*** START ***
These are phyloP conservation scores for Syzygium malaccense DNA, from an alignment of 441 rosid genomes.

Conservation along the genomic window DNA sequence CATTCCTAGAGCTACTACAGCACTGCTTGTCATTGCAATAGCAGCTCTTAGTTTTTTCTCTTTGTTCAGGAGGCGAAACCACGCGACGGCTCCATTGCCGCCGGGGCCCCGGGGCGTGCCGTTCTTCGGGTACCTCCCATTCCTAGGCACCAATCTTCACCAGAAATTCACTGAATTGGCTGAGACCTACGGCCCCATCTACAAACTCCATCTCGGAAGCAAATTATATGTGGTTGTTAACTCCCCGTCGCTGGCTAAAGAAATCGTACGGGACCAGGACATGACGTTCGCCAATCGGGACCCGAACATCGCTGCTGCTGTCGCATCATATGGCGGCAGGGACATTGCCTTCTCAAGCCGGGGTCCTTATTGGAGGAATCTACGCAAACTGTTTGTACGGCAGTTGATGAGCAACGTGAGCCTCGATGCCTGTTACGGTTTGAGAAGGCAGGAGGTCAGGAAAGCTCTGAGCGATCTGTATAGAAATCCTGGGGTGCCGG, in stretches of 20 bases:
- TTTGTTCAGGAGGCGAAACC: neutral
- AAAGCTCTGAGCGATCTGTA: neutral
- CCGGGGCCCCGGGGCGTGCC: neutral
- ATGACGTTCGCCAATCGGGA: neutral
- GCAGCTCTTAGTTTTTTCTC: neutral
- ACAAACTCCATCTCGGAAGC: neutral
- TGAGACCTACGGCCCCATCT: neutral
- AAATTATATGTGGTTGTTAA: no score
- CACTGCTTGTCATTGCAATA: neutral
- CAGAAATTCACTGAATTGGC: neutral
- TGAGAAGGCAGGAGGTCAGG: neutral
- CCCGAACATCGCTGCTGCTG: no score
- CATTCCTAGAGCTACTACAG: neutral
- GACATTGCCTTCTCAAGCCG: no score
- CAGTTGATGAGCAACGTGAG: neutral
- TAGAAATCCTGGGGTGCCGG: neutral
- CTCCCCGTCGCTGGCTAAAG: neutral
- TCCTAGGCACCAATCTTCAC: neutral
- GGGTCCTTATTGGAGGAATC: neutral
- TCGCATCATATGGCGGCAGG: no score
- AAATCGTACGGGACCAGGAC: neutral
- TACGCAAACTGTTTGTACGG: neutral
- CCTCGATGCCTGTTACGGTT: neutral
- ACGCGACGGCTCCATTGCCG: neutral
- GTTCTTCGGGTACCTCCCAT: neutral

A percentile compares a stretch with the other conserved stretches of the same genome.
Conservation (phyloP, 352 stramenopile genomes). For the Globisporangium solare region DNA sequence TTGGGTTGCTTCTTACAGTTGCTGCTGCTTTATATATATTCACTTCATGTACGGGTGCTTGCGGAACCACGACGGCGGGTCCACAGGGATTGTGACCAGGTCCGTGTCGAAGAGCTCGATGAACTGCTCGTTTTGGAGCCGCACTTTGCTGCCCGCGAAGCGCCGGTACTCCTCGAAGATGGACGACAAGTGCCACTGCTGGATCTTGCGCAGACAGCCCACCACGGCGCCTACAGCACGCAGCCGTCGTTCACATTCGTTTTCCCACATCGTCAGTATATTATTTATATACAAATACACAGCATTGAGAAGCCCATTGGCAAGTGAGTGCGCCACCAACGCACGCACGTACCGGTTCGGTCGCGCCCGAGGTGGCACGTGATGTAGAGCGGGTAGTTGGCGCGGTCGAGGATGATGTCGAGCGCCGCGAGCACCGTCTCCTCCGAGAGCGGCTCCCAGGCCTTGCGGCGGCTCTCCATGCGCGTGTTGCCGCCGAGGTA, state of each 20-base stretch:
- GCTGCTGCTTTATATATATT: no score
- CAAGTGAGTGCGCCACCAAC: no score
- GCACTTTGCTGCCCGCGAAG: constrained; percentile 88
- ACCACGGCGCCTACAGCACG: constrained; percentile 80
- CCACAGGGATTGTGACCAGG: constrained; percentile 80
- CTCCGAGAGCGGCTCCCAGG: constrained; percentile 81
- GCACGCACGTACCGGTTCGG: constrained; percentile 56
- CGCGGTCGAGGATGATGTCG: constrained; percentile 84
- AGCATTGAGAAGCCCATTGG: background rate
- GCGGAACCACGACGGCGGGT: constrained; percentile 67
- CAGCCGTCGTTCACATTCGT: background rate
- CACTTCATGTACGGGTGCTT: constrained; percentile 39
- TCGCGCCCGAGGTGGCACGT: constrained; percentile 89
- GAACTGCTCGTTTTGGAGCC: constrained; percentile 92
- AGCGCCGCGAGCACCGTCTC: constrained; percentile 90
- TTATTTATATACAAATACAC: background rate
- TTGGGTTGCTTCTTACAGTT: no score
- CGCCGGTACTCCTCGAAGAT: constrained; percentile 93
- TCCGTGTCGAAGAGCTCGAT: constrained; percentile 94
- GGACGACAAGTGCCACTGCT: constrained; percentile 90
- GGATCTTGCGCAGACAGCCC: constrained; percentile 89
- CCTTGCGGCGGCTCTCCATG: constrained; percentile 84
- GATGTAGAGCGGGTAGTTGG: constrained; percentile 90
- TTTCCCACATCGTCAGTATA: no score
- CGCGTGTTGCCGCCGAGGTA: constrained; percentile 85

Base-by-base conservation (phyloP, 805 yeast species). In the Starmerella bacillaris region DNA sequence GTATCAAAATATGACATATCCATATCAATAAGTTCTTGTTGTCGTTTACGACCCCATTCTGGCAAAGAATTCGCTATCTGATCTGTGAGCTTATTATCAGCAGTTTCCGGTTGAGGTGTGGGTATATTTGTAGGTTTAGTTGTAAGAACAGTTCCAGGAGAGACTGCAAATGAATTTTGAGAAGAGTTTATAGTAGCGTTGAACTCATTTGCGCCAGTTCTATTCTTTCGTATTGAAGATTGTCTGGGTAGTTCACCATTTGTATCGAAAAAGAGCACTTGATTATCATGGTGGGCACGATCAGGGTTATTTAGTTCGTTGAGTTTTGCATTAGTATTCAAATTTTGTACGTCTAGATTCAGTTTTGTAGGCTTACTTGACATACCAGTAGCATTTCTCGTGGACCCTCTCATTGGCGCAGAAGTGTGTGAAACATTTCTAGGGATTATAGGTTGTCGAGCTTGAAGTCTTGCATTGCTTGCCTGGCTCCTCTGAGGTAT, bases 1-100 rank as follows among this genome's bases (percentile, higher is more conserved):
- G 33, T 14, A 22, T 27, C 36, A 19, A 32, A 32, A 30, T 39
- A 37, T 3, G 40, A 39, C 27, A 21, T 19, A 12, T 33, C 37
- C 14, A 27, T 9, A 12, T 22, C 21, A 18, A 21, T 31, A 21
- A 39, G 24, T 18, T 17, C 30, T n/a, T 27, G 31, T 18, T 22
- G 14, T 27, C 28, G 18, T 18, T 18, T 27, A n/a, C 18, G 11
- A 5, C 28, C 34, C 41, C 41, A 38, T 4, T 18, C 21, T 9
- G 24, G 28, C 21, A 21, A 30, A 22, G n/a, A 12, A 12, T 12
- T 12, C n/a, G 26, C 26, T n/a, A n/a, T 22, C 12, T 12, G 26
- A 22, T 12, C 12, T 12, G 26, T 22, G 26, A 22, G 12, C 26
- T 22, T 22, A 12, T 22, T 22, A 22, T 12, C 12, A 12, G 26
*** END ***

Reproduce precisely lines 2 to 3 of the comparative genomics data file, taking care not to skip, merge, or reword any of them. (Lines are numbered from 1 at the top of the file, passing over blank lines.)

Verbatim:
Conservation along the genomic window DNA sequence CATTCCTAGAGCTACTACAGCACTGCTTGTCATTGCAATAGCAGCTCTTAGTTTTTTCTCTTTGTTCAGGAGGCGAAACCACGCGACGGCTCCATTGCCGCCGGGGCCCCGGGGCGTGCCGTTCTTCGGGTACCTCCCATTCCTAGGCACCAATCTTCACCAGAAATTCACTGAATTGGCTGAGACCTACGGCCCCATCTACAAACTCCATCTCGGAAGCAAATTATATGTGGTTGTTAACTCCCCGTCGCTGGCTAAAGAAATCGTACGGGACCAGGACATGACGTTCGCCAATCGGGACCCGAACATCGCTGCTGCTGTCGCATCATATGGCGGCAGGGACATTGCCTTCTCAAGCCGGGGTCCTTATTGGAGGAATCTACGCAAACTGTTTGTACGGCAGTTGATGAGCAACGTGAGCCTCGATGCCTGTTACGGTTTGAGAAGGCAGGAGGTCAGGAAAGCTCTGAGCGATCTGTATAGAAATCCTGGGGTGCCGG, in stretches of 20 bases:
- TTTGTTCAGGAGGCGAAACC: neutral